We did it on a bit of a whim really.
But I think it stuck for a few reasons……
Should we set more reso’s in the future?
This year has totally shown us what’s possible, it’s given me a feeling of inner strength and to be honest I feel so much better not drinking, even when everyone else is – something I never would have imagined to be true, it got me wondering, what else might I be opened up to if I dramatically changed something about the way I live. Who might I become?
Now I know some of you women out there might be thinking oh I stopped both those things for 9 months while I was pregnant – or maybe even longer if you did it throughout your breastfeeding days…..?
And let me say a little something about that.
When I quit coffee and alcohol during pregnancy – I resented it. I longed for those things all the time. I was pissed off when I didn’t get to enjoy a glass of champagne on New Years. I couldn’t wait to be back on my fix. I was on a count down. I kept telling myself “not long now”
And I think that mindset of “I’m missing out” made me grouchy and frustrated. I didn’t see myself as a making a choice. I saw that my husbands life hadn’t changed, and already I was being asked to sacrifice things I loved. I hated it.
The reason this year worked so well, was because I entered the year with the perspective of curiosity….. “I wonder what a year without alcohol and coffee would feel like, I wonder how my mental health will be affected, I wonder what our bank balance will look like, I wonder how I’ll act without those things in my life, I wonder how it will affect my menstrual cycle, hormonal health and over all health….”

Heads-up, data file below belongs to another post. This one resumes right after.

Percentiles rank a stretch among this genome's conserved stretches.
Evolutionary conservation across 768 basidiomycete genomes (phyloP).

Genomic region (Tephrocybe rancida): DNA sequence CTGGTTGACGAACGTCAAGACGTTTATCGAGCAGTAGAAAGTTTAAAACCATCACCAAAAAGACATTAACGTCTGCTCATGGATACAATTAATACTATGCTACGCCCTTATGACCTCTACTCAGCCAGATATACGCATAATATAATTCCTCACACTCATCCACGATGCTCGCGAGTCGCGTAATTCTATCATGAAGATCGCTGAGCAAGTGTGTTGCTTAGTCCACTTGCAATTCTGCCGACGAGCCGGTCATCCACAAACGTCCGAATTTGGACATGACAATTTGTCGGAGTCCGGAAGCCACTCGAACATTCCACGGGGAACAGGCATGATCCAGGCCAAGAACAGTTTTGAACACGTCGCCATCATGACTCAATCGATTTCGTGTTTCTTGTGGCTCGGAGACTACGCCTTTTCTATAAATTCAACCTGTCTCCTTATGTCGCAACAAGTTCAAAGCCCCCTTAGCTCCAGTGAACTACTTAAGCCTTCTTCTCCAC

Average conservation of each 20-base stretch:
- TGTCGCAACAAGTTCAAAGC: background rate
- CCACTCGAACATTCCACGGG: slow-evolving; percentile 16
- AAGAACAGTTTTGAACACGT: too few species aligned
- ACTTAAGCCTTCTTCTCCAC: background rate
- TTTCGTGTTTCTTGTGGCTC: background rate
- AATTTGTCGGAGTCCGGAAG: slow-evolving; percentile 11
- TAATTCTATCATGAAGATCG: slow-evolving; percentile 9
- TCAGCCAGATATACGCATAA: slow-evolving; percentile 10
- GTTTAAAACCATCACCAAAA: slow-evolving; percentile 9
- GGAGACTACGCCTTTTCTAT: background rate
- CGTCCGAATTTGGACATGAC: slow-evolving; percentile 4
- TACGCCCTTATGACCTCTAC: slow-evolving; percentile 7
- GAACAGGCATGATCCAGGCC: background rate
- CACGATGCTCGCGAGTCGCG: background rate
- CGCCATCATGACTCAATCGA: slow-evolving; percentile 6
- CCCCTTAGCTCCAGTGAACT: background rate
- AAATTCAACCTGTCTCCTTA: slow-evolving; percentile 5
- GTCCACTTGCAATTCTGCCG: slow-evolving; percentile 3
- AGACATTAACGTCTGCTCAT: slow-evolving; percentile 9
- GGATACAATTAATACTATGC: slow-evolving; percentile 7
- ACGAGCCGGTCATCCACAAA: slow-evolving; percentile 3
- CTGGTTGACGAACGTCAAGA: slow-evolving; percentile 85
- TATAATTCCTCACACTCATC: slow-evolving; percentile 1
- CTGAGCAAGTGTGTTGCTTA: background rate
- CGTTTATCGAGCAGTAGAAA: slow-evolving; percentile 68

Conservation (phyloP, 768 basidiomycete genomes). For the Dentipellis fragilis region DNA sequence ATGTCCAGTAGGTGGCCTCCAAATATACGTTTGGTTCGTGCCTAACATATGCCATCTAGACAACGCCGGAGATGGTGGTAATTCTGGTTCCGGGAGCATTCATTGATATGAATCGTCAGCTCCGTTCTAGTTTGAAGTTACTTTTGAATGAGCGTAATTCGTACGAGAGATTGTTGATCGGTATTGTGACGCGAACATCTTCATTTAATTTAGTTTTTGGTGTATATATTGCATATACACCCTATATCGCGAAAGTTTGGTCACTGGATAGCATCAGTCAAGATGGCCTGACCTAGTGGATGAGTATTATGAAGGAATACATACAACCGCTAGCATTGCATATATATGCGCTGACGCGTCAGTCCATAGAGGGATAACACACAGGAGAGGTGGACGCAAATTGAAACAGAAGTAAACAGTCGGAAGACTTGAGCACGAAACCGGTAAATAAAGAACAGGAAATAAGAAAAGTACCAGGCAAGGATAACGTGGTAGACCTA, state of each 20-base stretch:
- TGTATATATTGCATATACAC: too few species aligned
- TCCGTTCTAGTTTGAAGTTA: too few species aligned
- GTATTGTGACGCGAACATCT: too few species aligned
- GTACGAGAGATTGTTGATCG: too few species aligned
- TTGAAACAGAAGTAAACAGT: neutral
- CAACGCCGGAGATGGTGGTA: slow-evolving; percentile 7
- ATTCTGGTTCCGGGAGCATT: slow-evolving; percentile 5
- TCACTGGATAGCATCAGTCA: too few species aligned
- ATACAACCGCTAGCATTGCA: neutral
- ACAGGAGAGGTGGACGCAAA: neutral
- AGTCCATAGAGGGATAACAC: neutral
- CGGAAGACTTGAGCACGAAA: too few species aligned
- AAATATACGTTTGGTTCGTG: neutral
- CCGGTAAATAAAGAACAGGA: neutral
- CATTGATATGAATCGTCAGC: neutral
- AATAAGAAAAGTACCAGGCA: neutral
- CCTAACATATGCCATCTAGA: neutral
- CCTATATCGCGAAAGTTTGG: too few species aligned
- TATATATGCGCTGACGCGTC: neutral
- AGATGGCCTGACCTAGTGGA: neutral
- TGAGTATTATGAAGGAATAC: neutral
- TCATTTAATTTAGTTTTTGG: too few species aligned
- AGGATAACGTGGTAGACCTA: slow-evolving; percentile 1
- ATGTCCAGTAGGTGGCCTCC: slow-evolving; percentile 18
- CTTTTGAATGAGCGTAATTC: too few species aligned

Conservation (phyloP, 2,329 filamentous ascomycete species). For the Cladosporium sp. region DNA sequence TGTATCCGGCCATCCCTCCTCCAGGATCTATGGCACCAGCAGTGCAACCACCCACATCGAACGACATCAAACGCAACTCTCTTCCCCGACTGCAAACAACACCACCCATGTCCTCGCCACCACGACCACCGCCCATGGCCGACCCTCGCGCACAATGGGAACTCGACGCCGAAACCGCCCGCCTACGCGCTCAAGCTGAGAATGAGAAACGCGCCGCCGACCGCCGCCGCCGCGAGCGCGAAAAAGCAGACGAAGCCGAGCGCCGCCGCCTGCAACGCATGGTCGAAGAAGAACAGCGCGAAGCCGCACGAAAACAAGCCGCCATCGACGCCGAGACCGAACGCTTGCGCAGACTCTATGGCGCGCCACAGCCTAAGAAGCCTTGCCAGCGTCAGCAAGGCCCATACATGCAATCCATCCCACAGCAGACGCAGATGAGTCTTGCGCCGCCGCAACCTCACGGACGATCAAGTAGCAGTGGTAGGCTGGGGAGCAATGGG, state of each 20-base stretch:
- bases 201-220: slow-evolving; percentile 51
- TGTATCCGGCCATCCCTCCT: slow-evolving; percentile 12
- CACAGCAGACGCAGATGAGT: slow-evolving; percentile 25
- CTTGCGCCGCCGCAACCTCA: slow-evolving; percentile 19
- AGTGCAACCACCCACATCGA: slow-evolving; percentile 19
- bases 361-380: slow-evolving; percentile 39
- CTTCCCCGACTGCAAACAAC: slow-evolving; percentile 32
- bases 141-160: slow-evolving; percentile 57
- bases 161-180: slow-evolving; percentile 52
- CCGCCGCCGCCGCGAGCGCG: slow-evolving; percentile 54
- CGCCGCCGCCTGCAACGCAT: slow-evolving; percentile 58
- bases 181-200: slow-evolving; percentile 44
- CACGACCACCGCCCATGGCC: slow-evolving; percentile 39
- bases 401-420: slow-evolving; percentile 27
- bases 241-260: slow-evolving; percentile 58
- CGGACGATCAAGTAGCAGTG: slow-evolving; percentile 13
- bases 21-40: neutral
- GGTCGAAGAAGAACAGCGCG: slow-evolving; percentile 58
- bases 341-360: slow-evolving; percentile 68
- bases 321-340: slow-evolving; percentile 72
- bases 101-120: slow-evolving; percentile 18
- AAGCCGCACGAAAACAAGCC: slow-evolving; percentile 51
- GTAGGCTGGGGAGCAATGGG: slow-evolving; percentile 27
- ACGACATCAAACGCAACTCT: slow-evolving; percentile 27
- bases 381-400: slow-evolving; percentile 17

It was an experiment – not something I was forcing myself to do.
I think when we try to force ourselves into things – even if it’s for our own good – there can be a feeling of resistance, or irritation, which can lead us to want to rebel or act out. Like a teenager who’s told “you can’t go” and ends up stomping her foot, and climbing out her window!
This experiment has totally changed my perspective of New Years reso’s and the way I’d make them in the future……
Rather than saying something like,
This year I……
I’d change it to something more like,
I wonder what it would be like …….